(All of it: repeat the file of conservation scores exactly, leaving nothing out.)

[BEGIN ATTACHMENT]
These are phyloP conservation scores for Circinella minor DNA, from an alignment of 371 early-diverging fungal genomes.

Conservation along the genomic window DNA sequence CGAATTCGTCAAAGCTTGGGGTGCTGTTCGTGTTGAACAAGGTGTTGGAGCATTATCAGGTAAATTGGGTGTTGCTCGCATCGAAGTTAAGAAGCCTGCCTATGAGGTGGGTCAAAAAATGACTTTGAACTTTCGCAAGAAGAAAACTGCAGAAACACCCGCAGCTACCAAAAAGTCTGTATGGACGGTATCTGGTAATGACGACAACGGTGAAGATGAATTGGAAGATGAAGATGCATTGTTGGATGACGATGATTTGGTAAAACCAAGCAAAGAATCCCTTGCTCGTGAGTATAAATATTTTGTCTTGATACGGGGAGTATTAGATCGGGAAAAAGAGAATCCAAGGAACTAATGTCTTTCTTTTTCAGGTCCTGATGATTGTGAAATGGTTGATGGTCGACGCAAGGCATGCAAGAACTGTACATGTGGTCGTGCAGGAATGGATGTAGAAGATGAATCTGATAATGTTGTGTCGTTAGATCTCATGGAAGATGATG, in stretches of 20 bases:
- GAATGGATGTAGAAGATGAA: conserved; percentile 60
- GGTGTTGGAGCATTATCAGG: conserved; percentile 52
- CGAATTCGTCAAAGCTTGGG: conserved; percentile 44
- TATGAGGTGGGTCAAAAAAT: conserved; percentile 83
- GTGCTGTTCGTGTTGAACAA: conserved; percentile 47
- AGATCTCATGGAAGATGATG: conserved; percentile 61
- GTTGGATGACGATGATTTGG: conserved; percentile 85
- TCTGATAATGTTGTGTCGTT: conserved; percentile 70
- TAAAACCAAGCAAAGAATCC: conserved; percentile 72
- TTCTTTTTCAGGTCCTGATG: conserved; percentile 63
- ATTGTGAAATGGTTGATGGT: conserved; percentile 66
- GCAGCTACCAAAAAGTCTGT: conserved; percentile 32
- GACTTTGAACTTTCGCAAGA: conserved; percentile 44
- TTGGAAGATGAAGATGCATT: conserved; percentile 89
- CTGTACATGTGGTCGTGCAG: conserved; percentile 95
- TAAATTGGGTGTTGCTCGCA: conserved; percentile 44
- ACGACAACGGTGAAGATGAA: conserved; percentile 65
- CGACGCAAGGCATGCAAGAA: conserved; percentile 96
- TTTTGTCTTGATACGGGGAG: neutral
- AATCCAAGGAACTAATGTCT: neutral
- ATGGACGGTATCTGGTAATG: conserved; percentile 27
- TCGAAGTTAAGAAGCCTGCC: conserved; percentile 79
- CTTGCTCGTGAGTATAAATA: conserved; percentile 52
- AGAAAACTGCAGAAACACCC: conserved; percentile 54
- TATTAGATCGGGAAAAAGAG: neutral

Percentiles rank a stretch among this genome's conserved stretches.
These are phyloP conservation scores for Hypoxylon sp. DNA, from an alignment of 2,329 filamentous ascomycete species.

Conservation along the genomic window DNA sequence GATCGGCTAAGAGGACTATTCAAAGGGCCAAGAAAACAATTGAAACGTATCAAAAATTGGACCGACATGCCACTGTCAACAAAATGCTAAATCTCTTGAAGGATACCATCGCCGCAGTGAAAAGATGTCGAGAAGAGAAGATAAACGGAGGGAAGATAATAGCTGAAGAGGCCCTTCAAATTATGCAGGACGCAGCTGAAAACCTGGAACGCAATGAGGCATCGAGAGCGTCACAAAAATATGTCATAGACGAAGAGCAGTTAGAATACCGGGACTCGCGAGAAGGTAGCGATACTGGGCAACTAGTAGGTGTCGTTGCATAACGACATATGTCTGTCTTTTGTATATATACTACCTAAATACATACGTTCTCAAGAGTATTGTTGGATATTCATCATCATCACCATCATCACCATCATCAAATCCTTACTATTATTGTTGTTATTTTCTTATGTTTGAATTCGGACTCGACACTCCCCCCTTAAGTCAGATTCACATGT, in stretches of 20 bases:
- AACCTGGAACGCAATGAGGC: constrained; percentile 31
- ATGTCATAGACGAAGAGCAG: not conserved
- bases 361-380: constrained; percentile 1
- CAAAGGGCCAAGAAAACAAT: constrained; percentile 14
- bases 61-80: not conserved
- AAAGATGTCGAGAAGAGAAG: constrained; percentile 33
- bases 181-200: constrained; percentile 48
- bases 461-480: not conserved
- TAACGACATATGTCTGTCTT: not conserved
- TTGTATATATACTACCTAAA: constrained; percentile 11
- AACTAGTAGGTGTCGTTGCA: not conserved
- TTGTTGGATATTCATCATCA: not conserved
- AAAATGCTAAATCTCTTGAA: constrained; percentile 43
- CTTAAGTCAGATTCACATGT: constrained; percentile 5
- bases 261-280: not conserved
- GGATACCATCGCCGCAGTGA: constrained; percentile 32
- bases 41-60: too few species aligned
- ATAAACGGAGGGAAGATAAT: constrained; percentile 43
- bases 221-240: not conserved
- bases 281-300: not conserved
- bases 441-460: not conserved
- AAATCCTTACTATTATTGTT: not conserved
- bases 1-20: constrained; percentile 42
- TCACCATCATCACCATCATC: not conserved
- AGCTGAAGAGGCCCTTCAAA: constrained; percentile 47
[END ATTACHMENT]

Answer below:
These are phyloP conservation scores for Circinella minor DNA, from an alignment of 371 early-diverging fungal genomes.

Conservation along the genomic window DNA sequence CGAATTCGTCAAAGCTTGGGGTGCTGTTCGTGTTGAACAAGGTGTTGGAGCATTATCAGGTAAATTGGGTGTTGCTCGCATCGAAGTTAAGAAGCCTGCCTATGAGGTGGGTCAAAAAATGACTTTGAACTTTCGCAAGAAGAAAACTGCAGAAACACCCGCAGCTACCAAAAAGTCTGTATGGACGGTATCTGGTAATGACGACAACGGTGAAGATGAATTGGAAGATGAAGATGCATTGTTGGATGACGATGATTTGGTAAAACCAAGCAAAGAATCCCTTGCTCGTGAGTATAAATATTTTGTCTTGATACGGGGAGTATTAGATCGGGAAAAAGAGAATCCAAGGAACTAATGTCTTTCTTTTTCAGGTCCTGATGATTGTGAAATGGTTGATGGTCGACGCAAGGCATGCAAGAACTGTACATGTGGTCGTGCAGGAATGGATGTAGAAGATGAATCTGATAATGTTGTGTCGTTAGATCTCATGGAAGATGATG, in stretches of 20 bases:
- GAATGGATGTAGAAGATGAA: conserved; percentile 60
- GGTGTTGGAGCATTATCAGG: conserved; percentile 52
- CGAATTCGTCAAAGCTTGGG: conserved; percentile 44
- TATGAGGTGGGTCAAAAAAT: conserved; percentile 83
- GTGCTGTTCGTGTTGAACAA: conserved; percentile 47
- AGATCTCATGGAAGATGATG: conserved; percentile 61
- GTTGGATGACGATGATTTGG: conserved; percentile 85
- TCTGATAATGTTGTGTCGTT: conserved; percentile 70
- TAAAACCAAGCAAAGAATCC: conserved; percentile 72
- TTCTTTTTCAGGTCCTGATG: conserved; percentile 63
- ATTGTGAAATGGTTGATGGT: conserved; percentile 66
- GCAGCTACCAAAAAGTCTGT: conserved; percentile 32
- GACTTTGAACTTTCGCAAGA: conserved; percentile 44
- TTGGAAGATGAAGATGCATT: conserved; percentile 89
- CTGTACATGTGGTCGTGCAG: conserved; percentile 95
- TAAATTGGGTGTTGCTCGCA: conserved; percentile 44
- ACGACAACGGTGAAGATGAA: conserved; percentile 65
- CGACGCAAGGCATGCAAGAA: conserved; percentile 96
- TTTTGTCTTGATACGGGGAG: neutral
- AATCCAAGGAACTAATGTCT: neutral
- ATGGACGGTATCTGGTAATG: conserved; percentile 27
- TCGAAGTTAAGAAGCCTGCC: conserved; percentile 79
- CTTGCTCGTGAGTATAAATA: conserved; percentile 52
- AGAAAACTGCAGAAACACCC: conserved; percentile 54
- TATTAGATCGGGAAAAAGAG: neutral

Percentiles rank a stretch among this genome's conserved stretches.
These are phyloP conservation scores for Hypoxylon sp. DNA, from an alignment of 2,329 filamentous ascomycete species.

Conservation along the genomic window DNA sequence GATCGGCTAAGAGGACTATTCAAAGGGCCAAGAAAACAATTGAAACGTATCAAAAATTGGACCGACATGCCACTGTCAACAAAATGCTAAATCTCTTGAAGGATACCATCGCCGCAGTGAAAAGATGTCGAGAAGAGAAGATAAACGGAGGGAAGATAATAGCTGAAGAGGCCCTTCAAATTATGCAGGACGCAGCTGAAAACCTGGAACGCAATGAGGCATCGAGAGCGTCACAAAAATATGTCATAGACGAAGAGCAGTTAGAATACCGGGACTCGCGAGAAGGTAGCGATACTGGGCAACTAGTAGGTGTCGTTGCATAACGACATATGTCTGTCTTTTGTATATATACTACCTAAATACATACGTTCTCAAGAGTATTGTTGGATATTCATCATCATCACCATCATCACCATCATCAAATCCTTACTATTATTGTTGTTATTTTCTTATGTTTGAATTCGGACTCGACACTCCCCCCTTAAGTCAGATTCACATGT, in stretches of 20 bases:
- AACCTGGAACGCAATGAGGC: constrained; percentile 31
- ATGTCATAGACGAAGAGCAG: not conserved
- bases 361-380: constrained; percentile 1
- CAAAGGGCCAAGAAAACAAT: constrained; percentile 14
- bases 61-80: not conserved
- AAAGATGTCGAGAAGAGAAG: constrained; percentile 33
- bases 181-200: constrained; percentile 48
- bases 461-480: not conserved
- TAACGACATATGTCTGTCTT: not conserved
- TTGTATATATACTACCTAAA: constrained; percentile 11
- AACTAGTAGGTGTCGTTGCA: not conserved
- TTGTTGGATATTCATCATCA: not conserved
- AAAATGCTAAATCTCTTGAA: constrained; percentile 43
- CTTAAGTCAGATTCACATGT: constrained; percentile 5
- bases 261-280: not conserved
- GGATACCATCGCCGCAGTGA: constrained; percentile 32
- bases 41-60: too few species aligned
- ATAAACGGAGGGAAGATAAT: constrained; percentile 43
- bases 221-240: not conserved
- bases 281-300: not conserved
- bases 441-460: not conserved
- AAATCCTTACTATTATTGTT: not conserved
- bases 1-20: constrained; percentile 42
- TCACCATCATCACCATCATC: not conserved
- AGCTGAAGAGGCCCTTCAAA: constrained; percentile 47